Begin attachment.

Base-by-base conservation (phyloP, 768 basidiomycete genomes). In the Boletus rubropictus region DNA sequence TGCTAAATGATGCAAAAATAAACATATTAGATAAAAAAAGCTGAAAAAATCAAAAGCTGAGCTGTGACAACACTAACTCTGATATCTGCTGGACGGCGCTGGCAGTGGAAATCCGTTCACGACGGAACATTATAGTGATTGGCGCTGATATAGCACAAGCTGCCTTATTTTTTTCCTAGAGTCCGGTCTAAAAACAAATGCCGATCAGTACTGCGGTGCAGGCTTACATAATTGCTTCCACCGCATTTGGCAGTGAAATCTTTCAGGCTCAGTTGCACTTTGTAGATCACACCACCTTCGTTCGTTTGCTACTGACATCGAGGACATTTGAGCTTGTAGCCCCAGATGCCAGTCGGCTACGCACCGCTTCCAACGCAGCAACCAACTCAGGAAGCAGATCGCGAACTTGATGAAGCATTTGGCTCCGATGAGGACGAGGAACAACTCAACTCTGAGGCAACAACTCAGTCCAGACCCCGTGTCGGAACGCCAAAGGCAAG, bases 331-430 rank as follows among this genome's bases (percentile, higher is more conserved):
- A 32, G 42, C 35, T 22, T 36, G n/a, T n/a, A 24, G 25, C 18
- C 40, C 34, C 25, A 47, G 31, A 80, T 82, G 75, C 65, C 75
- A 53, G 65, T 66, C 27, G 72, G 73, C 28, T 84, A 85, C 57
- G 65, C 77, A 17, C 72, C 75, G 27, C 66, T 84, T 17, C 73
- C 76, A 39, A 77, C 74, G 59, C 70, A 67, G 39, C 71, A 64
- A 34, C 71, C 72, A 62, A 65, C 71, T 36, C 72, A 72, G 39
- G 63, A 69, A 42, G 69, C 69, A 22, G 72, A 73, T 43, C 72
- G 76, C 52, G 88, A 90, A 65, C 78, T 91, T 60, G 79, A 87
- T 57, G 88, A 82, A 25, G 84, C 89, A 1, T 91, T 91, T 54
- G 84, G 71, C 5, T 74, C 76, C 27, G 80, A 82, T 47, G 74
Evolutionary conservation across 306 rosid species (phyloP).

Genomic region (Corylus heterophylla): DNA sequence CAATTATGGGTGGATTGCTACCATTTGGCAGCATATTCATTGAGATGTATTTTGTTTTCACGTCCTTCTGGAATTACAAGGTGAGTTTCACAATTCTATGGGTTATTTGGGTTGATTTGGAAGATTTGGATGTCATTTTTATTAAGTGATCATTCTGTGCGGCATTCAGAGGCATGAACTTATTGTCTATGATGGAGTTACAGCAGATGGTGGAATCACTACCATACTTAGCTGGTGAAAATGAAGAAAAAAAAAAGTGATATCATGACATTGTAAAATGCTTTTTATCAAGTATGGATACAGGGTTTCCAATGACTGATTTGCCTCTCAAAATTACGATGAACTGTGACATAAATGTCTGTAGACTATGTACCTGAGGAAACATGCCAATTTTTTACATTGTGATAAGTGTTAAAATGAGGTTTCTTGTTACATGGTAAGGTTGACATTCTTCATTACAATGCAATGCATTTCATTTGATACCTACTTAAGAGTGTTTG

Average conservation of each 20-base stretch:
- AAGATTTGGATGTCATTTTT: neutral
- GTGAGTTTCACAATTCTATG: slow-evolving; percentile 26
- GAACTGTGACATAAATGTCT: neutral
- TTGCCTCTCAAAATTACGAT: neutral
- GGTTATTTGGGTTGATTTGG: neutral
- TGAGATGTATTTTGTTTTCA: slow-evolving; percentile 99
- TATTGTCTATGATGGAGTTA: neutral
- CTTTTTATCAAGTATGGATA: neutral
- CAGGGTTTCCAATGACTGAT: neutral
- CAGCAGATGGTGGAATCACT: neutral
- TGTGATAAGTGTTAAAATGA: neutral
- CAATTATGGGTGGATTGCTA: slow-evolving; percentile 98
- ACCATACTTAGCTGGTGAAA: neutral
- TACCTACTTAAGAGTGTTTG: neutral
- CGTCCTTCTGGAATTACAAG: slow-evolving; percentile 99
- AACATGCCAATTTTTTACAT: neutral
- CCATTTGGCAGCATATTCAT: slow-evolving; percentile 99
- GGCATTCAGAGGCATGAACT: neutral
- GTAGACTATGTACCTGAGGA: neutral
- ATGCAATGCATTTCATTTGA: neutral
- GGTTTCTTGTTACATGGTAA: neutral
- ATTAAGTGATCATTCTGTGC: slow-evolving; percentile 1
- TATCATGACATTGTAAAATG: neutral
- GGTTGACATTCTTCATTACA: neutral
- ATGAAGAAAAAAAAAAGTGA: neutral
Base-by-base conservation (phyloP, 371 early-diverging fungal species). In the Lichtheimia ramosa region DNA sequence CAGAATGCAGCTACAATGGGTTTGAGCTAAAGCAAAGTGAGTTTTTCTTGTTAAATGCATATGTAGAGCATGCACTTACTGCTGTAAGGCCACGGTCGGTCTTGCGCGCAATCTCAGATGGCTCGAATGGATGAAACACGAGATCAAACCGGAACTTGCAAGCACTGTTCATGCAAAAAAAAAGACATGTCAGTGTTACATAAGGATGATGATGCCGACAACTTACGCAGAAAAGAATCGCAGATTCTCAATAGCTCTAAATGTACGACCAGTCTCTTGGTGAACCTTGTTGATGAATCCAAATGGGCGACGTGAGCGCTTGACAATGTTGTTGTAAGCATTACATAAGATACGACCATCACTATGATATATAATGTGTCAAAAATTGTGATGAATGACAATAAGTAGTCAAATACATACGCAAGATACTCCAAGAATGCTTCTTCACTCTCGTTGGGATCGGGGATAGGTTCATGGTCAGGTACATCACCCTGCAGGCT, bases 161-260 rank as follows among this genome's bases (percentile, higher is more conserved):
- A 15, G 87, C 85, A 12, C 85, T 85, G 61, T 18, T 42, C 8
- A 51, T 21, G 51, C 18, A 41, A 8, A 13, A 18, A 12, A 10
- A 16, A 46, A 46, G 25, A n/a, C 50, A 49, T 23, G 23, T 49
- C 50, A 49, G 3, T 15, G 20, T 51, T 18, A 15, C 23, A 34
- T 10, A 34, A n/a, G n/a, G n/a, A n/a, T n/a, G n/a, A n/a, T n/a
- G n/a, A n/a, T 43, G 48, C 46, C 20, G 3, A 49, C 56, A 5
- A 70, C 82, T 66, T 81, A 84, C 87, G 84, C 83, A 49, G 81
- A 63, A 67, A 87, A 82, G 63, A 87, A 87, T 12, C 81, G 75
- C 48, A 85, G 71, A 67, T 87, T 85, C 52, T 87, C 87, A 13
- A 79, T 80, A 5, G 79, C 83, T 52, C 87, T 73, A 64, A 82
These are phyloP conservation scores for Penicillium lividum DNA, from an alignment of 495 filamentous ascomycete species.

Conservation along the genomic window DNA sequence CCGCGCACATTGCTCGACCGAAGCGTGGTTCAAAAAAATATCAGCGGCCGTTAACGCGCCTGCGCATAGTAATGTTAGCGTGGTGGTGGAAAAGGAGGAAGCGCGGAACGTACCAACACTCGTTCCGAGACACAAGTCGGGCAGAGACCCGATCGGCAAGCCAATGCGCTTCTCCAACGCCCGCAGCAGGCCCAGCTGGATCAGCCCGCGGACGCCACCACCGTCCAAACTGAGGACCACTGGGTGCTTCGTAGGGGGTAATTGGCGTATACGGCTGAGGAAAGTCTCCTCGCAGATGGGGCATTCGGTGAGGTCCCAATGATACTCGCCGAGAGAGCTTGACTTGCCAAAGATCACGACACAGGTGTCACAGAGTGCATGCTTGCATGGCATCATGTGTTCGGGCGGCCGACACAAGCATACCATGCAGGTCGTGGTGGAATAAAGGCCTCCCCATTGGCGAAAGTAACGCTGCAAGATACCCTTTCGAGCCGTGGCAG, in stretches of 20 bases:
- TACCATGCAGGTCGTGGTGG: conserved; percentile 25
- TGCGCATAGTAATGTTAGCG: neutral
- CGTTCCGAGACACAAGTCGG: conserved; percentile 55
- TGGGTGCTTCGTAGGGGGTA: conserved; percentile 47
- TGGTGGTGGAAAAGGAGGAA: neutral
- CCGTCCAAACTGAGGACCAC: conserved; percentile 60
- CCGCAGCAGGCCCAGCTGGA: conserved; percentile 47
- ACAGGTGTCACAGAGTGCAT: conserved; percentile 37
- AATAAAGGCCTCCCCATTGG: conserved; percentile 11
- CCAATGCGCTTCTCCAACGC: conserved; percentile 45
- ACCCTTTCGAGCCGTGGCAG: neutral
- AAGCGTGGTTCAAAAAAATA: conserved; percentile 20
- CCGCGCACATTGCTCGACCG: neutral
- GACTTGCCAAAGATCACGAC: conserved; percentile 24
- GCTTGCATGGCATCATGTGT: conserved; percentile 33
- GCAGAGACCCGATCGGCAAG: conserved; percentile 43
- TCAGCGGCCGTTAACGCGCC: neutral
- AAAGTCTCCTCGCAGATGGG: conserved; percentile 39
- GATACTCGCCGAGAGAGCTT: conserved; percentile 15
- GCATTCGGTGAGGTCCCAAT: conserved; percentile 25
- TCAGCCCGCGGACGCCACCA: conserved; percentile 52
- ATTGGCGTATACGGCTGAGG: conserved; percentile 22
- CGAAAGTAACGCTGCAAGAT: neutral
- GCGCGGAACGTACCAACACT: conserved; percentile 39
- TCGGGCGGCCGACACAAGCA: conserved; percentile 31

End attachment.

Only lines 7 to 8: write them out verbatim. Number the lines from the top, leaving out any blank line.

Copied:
- A 34, C 71, C 72, A 62, A 65, C 71, T 36, C 72, A 72, G 39
- G 63, A 69, A 42, G 69, C 69, A 22, G 72, A 73, T 43, C 72